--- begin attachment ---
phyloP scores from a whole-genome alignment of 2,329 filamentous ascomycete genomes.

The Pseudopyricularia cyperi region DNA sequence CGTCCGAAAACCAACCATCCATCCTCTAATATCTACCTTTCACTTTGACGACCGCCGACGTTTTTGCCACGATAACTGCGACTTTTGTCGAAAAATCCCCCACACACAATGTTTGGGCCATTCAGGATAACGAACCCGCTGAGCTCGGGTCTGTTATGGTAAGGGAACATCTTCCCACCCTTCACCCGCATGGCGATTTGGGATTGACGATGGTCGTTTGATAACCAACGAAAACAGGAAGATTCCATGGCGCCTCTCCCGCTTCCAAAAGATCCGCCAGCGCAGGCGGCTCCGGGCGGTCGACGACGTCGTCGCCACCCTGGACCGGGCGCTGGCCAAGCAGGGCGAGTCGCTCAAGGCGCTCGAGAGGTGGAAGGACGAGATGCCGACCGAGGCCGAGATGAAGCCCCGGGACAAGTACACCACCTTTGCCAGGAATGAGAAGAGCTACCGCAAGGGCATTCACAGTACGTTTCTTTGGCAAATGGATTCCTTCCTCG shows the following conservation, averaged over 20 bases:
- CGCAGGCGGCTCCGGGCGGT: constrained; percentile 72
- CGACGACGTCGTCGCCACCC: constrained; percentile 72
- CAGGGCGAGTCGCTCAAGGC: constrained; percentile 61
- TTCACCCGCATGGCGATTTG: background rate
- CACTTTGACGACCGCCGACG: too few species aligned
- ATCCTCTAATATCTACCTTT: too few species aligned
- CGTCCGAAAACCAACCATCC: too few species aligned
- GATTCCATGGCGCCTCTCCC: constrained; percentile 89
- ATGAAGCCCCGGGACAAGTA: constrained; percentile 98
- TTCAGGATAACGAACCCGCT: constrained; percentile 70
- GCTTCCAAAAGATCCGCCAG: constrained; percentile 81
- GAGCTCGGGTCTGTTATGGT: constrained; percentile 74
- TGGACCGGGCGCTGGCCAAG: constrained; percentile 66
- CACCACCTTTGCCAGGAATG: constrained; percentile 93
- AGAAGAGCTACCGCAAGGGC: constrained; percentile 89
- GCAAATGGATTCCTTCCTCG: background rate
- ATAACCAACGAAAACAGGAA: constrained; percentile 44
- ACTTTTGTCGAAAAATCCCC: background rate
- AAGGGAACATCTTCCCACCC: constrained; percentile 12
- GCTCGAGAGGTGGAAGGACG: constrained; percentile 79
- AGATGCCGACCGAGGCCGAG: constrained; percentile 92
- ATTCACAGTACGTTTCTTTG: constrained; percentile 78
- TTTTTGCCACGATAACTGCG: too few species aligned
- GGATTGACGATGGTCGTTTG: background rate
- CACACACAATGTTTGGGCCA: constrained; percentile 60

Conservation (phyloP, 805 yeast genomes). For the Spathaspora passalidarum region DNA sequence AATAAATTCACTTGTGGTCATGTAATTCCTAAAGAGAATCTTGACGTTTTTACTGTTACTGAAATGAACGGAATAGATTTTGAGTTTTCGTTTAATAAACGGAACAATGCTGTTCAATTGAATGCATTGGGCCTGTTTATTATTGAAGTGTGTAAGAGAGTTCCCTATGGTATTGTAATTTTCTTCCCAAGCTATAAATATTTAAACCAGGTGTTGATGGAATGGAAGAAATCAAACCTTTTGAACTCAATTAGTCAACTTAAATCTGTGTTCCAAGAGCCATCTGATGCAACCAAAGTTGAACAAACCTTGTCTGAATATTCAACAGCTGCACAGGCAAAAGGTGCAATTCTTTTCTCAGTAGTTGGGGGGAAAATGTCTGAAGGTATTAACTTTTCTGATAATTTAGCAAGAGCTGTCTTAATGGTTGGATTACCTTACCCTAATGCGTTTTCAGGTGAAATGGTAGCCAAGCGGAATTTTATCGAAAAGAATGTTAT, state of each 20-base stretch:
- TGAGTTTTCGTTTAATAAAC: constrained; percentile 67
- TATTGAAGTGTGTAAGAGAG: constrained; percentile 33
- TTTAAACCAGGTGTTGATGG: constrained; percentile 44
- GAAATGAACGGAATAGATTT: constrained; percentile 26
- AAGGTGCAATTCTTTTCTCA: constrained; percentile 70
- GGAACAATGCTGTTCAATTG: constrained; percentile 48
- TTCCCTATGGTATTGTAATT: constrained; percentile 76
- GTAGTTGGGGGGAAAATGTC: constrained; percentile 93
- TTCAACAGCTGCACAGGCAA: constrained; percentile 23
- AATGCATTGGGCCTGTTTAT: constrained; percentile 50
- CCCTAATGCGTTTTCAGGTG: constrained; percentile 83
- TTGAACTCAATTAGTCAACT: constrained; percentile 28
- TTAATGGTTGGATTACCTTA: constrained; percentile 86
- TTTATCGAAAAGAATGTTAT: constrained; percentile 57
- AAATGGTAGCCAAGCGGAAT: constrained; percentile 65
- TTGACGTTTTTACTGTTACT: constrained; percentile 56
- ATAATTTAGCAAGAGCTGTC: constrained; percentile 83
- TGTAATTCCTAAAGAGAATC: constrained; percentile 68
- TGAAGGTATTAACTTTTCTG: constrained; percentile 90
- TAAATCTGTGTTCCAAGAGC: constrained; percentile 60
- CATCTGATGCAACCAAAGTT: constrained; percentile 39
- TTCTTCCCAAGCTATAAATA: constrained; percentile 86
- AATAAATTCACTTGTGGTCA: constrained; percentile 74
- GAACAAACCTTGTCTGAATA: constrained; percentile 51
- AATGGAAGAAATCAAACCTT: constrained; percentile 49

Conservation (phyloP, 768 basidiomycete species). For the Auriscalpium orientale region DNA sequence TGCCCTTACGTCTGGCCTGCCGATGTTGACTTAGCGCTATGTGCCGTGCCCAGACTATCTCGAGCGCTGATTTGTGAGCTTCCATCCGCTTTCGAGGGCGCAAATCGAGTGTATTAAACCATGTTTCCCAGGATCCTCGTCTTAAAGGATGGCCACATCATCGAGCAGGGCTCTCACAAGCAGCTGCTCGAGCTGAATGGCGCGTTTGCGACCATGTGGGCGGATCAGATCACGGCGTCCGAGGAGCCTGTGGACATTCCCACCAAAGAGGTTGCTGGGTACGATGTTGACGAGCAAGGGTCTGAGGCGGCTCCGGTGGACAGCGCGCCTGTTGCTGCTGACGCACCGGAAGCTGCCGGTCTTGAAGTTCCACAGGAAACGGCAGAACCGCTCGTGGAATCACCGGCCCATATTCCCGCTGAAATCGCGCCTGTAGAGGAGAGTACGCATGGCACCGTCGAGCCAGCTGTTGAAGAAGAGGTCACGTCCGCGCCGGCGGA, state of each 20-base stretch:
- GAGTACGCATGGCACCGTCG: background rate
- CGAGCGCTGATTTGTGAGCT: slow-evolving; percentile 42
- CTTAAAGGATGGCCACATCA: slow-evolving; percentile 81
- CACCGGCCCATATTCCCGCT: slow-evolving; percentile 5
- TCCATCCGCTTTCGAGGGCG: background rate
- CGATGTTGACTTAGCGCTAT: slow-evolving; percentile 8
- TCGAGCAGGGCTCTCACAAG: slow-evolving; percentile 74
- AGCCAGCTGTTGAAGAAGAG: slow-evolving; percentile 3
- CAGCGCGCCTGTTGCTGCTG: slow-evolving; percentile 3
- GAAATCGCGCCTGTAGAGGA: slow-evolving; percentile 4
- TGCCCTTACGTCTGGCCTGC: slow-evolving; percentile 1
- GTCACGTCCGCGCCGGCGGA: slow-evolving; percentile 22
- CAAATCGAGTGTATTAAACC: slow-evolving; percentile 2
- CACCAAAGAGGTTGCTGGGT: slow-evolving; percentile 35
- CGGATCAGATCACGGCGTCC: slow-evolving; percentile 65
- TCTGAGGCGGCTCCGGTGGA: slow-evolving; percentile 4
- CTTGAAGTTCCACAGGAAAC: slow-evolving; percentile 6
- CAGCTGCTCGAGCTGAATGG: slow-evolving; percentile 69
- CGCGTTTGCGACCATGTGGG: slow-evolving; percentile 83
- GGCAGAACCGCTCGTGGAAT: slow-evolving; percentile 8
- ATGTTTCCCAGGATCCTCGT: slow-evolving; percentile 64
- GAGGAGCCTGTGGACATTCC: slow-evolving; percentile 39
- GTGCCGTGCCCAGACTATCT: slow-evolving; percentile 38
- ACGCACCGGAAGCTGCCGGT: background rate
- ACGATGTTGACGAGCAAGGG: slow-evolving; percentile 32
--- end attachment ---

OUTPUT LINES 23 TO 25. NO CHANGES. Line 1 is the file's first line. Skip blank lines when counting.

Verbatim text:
- AGATGCCGACCGAGGCCGAG: constrained; percentile 92
- ATTCACAGTACGTTTCTTTG: constrained; percentile 78
- TTTTTGCCACGATAACTGCG: too few species aligned